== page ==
Firebug is a web development tool that facilitates the debugging, editing, and monitoring of website’s CSS, HTML, DOM, XHR, and JavaScript. It is an optional add-on of Firefox browser. It needs to be installed explicitly.

How to find the cause of performance problem

After a web performance problem is determined, the next step is to pinpoint where the performance is from.

Profiling Database Activities

The practice I use is to profile database performance first to determine whether the performance problem comes from database. For SQL Server database, we can use SQL Server Profiler to capture all database activities to a particular database and to see which activity looks suspicious. SQL Server Profiler is a part of SQL Server Database Tool.

Analyzing SQL statement

If there is a suspicious activity found that runs for too long, then we can copy the query of that activity out and put it into SQL Server Management Studio to do further analysis.

The best way to show how the query gets executed is by looking at the Actual Execution Plan of that query when it is running in SQL Server Management Studio.

If no suspicious long running activity found in SQL Server Profiler, then, the performance problem is most likely from application.

Capturing Memory Dump

To determine which part of the application runs for that long, we can usually use memory dump tool, DebugDiag, to capture several memory dumps at the moment we feel application was stuck.

Analyzing Memory Dump

After done with memory dumping, the dumped memory files can be loaded back into DebugDiag and be used to generate memory dump report. From the memory dump report, we can easily see which function was be executed, therefore, we can go back to the source code to find that function and analyze why it runs for that long, or have unit test for that piece of code with similar environment provided to see whether we can reproduce the long running situation in development environment.

Found No Problem in both Database and Application

If there is no problem found in both database and application, unfortunately, the cause of performance problem is out of software developer’s knowledge domain, therefore we need to ask help from system administrator or network engineer for further troubleshooting.


Let’s have two experiments to see how we troubleshoot performance problem in action. One performance problem is from database and another performance problem is from application.

Demo Application

The demo application is created with ASP.NET MVC 4. It has two demo pages: Slow Page and Slow Database Page. The Slow Page has performance problem on application side and Slow Database Page has performance problem on database side.

Note: the demo application contains impractical code logic and SQL statement that are only for demonstration purpose.

Troubleshooting Database Performance Problem

The Slow Database Page has performance problem. This can be verified with Fiddler.
1. Run Fiddler.

The Fiddler default starts in running state. It will try to capture all HTTP(S) traffics.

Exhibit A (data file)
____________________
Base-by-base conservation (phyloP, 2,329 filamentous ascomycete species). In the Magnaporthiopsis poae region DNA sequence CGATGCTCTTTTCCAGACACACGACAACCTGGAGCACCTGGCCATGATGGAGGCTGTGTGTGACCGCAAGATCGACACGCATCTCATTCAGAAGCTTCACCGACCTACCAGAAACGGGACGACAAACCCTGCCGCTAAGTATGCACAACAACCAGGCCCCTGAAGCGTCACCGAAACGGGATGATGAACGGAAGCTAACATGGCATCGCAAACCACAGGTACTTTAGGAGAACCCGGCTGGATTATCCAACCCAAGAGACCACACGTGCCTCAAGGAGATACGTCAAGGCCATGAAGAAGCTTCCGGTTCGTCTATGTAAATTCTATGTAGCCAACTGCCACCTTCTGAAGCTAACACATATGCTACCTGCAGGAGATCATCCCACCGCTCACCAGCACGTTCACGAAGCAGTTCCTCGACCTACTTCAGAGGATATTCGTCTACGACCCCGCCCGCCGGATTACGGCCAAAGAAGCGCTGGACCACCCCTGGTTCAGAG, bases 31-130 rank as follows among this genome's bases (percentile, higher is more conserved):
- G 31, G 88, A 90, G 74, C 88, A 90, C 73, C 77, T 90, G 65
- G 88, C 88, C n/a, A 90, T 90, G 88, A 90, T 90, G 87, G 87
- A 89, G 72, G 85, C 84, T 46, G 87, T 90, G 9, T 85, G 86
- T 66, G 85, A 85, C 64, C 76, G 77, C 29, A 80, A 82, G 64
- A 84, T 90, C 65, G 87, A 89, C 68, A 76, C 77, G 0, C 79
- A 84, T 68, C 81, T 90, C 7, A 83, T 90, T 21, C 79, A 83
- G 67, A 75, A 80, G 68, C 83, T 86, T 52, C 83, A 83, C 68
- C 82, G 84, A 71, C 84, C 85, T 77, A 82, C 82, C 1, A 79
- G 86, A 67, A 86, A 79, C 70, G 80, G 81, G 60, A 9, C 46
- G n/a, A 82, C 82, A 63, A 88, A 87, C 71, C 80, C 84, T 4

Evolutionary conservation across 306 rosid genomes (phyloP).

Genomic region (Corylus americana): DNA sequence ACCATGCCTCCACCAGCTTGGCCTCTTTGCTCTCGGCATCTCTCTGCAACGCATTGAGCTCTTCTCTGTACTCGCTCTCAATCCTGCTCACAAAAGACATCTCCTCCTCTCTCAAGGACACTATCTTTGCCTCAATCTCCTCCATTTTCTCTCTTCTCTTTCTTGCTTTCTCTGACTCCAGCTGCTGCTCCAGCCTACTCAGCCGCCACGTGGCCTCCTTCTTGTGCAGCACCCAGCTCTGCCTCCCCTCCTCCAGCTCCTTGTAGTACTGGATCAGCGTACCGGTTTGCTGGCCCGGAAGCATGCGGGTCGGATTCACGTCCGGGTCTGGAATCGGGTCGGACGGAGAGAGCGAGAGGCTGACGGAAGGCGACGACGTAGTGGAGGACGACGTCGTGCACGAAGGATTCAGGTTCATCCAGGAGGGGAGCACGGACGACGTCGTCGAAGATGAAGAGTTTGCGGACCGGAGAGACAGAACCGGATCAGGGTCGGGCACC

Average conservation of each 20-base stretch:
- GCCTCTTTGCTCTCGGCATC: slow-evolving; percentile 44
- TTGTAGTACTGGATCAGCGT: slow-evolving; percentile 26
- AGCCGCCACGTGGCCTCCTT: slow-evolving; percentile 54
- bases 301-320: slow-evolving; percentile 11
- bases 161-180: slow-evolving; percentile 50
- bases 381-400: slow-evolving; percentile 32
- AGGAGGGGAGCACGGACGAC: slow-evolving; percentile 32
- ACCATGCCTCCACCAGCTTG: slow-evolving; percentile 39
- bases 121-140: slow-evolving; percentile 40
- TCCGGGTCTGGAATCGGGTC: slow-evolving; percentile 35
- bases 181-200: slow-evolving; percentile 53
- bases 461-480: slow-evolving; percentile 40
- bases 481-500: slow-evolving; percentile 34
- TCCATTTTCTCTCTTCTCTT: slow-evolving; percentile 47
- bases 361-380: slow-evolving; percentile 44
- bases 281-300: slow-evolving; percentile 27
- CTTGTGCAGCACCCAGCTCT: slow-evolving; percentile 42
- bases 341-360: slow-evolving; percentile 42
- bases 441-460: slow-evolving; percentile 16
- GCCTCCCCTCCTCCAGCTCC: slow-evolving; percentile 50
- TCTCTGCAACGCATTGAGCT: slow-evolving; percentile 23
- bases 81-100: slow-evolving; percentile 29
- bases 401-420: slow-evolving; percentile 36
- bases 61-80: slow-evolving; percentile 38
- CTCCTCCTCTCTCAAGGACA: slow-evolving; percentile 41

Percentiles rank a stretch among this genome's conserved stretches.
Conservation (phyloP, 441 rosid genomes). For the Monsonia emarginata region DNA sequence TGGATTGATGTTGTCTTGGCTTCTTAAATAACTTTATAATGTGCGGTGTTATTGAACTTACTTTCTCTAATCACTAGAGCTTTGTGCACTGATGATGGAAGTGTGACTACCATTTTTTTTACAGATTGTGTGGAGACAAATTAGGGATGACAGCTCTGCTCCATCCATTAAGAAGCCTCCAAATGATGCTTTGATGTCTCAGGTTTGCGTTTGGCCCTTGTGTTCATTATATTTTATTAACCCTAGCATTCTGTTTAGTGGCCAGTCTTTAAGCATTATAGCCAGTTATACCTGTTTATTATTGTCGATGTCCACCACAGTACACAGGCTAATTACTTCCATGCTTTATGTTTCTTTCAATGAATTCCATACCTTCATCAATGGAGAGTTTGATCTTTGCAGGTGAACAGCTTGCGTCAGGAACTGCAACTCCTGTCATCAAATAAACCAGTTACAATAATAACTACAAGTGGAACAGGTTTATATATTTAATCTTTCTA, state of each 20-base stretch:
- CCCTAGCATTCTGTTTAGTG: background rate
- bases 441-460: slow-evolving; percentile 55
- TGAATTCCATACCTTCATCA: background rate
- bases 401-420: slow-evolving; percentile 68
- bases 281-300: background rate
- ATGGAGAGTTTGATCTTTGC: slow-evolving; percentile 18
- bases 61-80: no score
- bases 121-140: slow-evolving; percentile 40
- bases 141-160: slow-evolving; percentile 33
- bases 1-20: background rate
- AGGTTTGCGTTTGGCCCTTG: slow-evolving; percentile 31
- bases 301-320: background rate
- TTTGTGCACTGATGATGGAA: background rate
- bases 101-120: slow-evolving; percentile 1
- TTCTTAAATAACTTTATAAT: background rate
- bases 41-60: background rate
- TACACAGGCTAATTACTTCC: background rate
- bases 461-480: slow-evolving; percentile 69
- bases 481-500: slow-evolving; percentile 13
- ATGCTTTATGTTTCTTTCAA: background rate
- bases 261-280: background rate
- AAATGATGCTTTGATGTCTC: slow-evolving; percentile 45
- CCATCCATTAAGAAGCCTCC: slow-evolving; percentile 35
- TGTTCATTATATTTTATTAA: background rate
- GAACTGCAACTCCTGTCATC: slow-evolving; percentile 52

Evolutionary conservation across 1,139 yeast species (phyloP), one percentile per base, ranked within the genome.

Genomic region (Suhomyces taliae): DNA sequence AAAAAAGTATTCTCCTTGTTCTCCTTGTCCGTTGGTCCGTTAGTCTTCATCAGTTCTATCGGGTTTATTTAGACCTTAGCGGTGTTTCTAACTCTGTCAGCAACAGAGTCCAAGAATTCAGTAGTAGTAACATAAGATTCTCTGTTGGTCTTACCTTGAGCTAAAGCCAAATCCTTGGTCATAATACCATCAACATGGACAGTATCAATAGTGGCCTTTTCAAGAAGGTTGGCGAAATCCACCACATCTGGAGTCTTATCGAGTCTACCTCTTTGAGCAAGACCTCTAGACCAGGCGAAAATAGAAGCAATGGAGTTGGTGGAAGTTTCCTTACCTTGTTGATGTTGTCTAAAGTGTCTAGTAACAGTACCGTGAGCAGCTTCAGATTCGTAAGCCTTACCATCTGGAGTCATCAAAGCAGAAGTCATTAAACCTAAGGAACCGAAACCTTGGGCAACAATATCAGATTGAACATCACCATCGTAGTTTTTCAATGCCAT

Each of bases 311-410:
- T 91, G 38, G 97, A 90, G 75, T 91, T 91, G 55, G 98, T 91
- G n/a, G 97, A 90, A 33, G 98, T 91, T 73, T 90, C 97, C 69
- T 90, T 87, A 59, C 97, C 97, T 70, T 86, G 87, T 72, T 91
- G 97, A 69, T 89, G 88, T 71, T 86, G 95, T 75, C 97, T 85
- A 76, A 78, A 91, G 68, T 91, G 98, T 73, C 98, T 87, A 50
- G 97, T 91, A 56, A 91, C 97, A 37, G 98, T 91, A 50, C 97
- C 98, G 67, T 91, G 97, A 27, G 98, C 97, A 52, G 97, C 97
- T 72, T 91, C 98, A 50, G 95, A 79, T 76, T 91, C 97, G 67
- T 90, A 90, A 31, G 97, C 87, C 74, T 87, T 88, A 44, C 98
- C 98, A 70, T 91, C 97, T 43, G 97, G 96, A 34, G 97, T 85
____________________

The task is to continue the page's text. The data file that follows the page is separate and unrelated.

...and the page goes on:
2. Click on Slow Database Page link to open it up.

3. You should see an item that has URL to /Home/SlowDatabasePage in Fiddler Web Session panel. (Note: you can stop fiddler capturing to prevent from capturing other HTTP(S) activities)

4. By selecting the captured web session item, you can see the total time took to render this page (It is highlight in red box).

This page took more than 15 seconds to load. From this, we can conclude there is a performance issue in Slow Database Page.
After we determined there is a performance problem, the next step is to use SQL Server profiler to profile database activities.
1. Open up SQL Server Profiler.

2. Start a new trace to monitor any database activity happens on PerformanceDemo database. (Note: PerformanceDemo database is the database that our demo application is using at backend.)

3. Reload the Slow Database Page.
4. There are some database activities captured in SQL Server Profiler.

Stop the profiler to prevent from any further database activities be captured.
5. Look through each record in profiler and find the one that has the biggest number of Duration.

There is a query takes 10906 milliseconds, 10.906 seconds, to finish. This tells us that Query has performance problem.
6. By highlighting the record, you can see the full SQL statement in the bottom panel. Select and copy the SQL statement from SQL Server Profiler into SQL Server Management Studio for further analyzing. (Note: the SQL is ridiculously miswritten for demonstration purpose)

7. Turn on Actual Execution Plan by going to Query -> Include Actual Execution Plan and execute the SQL again.

An Execution Plan tab is shown up in the bottom panel. After selected the Execution plan tab, you can see how SQL Server Query Engine executes this query.

If you study on the execution plan, you can see the query is doing table scan and other inefficient operation.

According to what we found in execution plan, we can optimize the query by adding cluster index on Person table to avoid table scan.

Troubleshoot Application Performance Problem

After walked through the steps of troubleshooting database performance problem, let’s take a look how to troubleshoot application performance problem. We can still use above demo application. The Slow Page also has performance problem, this can be confirmed by Fiddler.
1. Run Fiddler.

2. Click on Slow Page link to open it up.

3. You should see an item that has URL to /Home/SlowPage in Fiddler Web Session panel.